Prayer During the Day Sunday 31st January

service 31 1 21

What do we mean by authority? Who has it? Why do they have it?

These are key questions for our time as we live in a pandemic. There is so much fake news around that we need to know who is giving us information. When it comes to vaccine safety do we listen to Kevin the Keyboard Warrior or Chrissie that we meet in the Co-op. The people tell us that Covid19  is fake and the hospitals are empty. Or do we listen to the scientists and doctors who are working in labs and hospitals? Who has the authority to help us make decisions that can have a huge impact on our lives and the lives of others?

Thanks to the Downing Street News Briefings, we now know the names of some of our top scientists and epidemiologists. The people who spend all day in labs and in front of students are now in front of the nation. The authority they have is twofold. They have positional authority because of the roles they have and they have relational authority because of what they do.

An example is Chris Whitty the UK’sChief Medical Officer. He has a role because he has studied medicine. If you are sick you go to a doctor.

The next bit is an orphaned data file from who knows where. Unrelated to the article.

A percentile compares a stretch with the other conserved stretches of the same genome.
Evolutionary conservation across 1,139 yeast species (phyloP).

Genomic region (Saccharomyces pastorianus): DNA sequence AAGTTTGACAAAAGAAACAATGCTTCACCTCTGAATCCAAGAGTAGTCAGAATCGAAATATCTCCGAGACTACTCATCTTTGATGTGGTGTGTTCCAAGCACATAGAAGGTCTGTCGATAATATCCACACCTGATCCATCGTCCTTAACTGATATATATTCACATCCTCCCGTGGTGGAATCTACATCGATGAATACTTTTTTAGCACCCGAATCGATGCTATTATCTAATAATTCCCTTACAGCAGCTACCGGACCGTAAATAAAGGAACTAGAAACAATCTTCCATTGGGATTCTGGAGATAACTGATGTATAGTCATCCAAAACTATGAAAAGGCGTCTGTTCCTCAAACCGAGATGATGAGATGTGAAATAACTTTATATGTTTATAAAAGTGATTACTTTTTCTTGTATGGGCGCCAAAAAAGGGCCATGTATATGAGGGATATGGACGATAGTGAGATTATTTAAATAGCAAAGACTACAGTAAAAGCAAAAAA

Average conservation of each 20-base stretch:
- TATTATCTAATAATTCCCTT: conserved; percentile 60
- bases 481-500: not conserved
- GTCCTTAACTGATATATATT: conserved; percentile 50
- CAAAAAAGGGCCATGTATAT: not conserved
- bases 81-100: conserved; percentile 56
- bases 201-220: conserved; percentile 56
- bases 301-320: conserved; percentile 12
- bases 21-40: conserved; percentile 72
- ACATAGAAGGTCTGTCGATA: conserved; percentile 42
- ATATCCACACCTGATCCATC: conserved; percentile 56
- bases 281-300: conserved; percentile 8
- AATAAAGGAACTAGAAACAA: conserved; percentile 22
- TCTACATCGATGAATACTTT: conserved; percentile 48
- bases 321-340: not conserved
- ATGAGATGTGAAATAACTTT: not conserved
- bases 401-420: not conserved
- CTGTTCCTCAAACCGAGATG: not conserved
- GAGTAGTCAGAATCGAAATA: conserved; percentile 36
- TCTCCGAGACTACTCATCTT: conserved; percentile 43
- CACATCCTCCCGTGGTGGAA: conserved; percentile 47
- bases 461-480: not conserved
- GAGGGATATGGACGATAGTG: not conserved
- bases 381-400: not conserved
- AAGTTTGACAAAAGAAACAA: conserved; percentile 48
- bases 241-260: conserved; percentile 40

We all know some professionals who know lots of stuff yet are actually not that much good in the day to day work. In my own field of vicaring I have priest friends who are fabulous theologians yet are seriously out of practice in doing funerals. At a funeral you need someone who cares not a clever sermon.

In the case of Chris Whitty we found out in the news that he has been volunteering in a North London respiratory ward. He has relational authority because of what he does. He has seen the effects of the pandemic on people with serious Covid infections first hand and not just in statistics.

Anyone in leadership has both types of authority. Those in leadership know that they have to use them wisely. I can insist that something is done because I’m the vicar and the buck stops with me. Mostly that is not the best way to use authority. A better way is to show what can be done, listen to people and work together. This is what Joe Biden meant in his inauguration speech when he said ‘we’ll lead not merely by the example of our power, but the power of our example.’ Leaders need to do as well as be.